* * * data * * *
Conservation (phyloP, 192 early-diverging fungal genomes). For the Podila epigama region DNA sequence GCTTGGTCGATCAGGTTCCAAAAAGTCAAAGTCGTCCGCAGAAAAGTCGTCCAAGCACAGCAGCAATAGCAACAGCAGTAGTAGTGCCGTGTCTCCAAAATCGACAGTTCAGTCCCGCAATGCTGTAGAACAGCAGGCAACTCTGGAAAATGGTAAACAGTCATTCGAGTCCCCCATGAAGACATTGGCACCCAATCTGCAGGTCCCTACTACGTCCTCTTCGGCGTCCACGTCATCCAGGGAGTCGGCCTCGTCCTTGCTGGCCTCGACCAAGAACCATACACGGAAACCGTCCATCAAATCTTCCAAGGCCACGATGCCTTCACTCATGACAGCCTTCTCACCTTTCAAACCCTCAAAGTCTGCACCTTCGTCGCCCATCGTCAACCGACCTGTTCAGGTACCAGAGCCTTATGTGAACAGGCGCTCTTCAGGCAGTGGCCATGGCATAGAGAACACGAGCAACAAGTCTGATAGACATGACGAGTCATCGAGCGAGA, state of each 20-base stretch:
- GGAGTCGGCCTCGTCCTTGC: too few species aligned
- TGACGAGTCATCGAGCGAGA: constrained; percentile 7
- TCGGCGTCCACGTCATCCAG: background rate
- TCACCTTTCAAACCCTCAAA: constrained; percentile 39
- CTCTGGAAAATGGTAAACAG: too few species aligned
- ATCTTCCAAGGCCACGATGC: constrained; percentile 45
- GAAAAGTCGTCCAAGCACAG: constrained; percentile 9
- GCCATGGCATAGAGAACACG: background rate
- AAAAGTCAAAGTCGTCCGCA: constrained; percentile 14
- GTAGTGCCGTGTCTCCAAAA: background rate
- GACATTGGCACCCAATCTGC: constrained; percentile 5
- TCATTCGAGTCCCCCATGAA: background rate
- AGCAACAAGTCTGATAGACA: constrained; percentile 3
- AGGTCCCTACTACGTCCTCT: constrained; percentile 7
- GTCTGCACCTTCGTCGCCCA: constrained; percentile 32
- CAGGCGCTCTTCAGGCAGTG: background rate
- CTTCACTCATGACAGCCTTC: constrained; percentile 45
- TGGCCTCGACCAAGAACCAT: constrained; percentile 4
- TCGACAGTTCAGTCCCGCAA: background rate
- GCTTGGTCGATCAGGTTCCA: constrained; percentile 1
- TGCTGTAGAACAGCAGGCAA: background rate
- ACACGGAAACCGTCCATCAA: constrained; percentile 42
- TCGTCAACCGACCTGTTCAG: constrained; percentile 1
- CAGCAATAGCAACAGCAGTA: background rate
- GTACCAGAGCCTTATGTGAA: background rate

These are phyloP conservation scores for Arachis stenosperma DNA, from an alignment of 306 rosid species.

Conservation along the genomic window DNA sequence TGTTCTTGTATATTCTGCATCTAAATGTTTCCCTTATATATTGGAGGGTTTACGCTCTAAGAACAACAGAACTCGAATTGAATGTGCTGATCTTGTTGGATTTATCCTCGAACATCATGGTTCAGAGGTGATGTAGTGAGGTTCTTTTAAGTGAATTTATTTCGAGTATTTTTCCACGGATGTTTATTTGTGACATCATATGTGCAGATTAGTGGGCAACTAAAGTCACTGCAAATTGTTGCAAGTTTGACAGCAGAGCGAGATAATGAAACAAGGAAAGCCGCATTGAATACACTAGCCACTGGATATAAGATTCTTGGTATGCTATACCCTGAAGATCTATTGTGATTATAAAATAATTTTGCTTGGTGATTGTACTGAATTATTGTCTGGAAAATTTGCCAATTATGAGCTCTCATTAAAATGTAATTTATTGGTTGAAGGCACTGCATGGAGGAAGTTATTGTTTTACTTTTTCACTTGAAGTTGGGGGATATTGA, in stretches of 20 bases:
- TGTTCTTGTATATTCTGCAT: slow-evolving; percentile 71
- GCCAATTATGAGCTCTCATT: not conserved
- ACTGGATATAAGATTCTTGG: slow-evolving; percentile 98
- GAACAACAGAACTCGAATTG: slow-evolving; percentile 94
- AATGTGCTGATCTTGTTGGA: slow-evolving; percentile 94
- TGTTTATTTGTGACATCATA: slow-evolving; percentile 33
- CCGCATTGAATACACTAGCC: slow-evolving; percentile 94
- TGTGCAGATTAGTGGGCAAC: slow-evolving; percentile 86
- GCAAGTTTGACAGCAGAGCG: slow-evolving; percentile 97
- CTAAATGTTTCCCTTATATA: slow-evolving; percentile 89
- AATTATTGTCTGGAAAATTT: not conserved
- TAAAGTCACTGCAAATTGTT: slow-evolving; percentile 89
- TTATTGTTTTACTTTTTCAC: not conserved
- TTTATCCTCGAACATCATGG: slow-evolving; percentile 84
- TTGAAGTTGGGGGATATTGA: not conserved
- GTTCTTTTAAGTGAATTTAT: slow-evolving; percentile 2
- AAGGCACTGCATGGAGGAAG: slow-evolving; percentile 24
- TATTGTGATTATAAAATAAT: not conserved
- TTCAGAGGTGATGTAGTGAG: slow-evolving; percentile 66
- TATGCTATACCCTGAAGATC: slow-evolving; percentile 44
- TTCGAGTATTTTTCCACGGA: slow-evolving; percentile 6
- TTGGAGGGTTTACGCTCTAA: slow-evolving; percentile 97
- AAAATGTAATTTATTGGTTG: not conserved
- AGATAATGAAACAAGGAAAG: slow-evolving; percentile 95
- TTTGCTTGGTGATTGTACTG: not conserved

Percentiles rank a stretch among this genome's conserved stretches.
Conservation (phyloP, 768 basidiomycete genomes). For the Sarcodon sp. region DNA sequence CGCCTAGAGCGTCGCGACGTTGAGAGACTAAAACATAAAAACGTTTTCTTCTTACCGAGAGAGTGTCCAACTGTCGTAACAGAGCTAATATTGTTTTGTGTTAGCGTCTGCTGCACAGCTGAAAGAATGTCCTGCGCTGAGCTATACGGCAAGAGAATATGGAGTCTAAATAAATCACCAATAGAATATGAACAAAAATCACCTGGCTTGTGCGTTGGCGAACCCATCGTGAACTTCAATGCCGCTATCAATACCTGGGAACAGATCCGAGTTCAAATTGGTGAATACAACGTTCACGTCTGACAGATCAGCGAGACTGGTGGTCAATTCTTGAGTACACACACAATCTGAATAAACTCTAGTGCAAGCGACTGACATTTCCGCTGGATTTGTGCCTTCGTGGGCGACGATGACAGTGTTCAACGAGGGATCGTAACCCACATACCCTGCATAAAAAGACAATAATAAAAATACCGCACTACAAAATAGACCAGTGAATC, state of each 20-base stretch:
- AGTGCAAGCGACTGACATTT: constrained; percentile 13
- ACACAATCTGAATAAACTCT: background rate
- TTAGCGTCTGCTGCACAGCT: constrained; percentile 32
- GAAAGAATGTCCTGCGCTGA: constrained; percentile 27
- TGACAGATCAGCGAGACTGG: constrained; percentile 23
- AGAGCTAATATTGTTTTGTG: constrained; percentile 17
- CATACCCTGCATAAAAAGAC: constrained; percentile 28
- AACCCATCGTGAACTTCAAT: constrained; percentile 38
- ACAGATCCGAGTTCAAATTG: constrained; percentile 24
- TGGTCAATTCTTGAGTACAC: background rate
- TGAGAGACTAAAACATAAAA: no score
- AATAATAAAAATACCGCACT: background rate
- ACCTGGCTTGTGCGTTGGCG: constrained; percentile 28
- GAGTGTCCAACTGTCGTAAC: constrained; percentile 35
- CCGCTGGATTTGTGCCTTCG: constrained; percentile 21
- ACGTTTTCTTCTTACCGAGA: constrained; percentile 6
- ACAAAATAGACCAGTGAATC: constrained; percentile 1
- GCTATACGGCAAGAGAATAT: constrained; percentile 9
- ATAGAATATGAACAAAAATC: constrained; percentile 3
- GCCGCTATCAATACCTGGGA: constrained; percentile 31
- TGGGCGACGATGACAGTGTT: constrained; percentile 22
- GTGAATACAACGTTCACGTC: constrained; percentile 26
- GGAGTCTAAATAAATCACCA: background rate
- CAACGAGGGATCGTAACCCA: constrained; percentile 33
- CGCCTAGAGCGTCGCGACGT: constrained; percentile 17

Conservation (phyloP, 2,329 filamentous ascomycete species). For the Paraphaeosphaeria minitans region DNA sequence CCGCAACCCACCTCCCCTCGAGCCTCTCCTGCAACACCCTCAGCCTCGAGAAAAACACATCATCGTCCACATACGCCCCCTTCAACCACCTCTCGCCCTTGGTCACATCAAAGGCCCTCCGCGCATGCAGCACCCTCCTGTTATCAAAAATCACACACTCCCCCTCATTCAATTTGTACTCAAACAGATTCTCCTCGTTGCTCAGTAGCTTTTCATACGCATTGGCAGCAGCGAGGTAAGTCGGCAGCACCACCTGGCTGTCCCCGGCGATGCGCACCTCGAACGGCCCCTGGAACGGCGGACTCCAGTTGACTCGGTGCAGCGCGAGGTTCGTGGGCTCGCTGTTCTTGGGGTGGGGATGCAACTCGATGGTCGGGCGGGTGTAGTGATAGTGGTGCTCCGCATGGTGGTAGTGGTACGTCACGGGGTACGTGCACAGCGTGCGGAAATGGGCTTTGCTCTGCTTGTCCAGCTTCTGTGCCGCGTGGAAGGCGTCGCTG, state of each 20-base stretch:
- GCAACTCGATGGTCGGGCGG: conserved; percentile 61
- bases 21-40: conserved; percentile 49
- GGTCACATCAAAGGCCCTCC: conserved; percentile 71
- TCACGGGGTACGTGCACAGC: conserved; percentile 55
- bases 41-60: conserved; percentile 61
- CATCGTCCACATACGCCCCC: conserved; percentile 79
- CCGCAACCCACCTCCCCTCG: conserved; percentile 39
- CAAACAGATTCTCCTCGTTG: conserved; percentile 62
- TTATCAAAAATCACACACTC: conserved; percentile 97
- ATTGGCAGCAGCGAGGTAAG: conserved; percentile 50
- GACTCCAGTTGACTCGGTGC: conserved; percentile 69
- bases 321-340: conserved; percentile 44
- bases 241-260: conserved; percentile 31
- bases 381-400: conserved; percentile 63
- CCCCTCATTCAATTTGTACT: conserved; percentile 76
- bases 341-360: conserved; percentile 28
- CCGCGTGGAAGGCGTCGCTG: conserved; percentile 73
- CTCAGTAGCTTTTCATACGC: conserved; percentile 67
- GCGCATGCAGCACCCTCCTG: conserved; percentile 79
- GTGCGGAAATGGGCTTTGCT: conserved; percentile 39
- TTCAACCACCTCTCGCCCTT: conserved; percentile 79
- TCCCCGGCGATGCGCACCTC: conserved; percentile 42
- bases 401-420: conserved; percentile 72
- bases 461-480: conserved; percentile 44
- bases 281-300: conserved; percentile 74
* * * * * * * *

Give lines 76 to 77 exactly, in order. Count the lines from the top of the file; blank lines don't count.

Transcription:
- TGGGCGACGATGACAGTGTT: constrained; percentile 22
- GTGAATACAACGTTCACGTC: constrained; percentile 26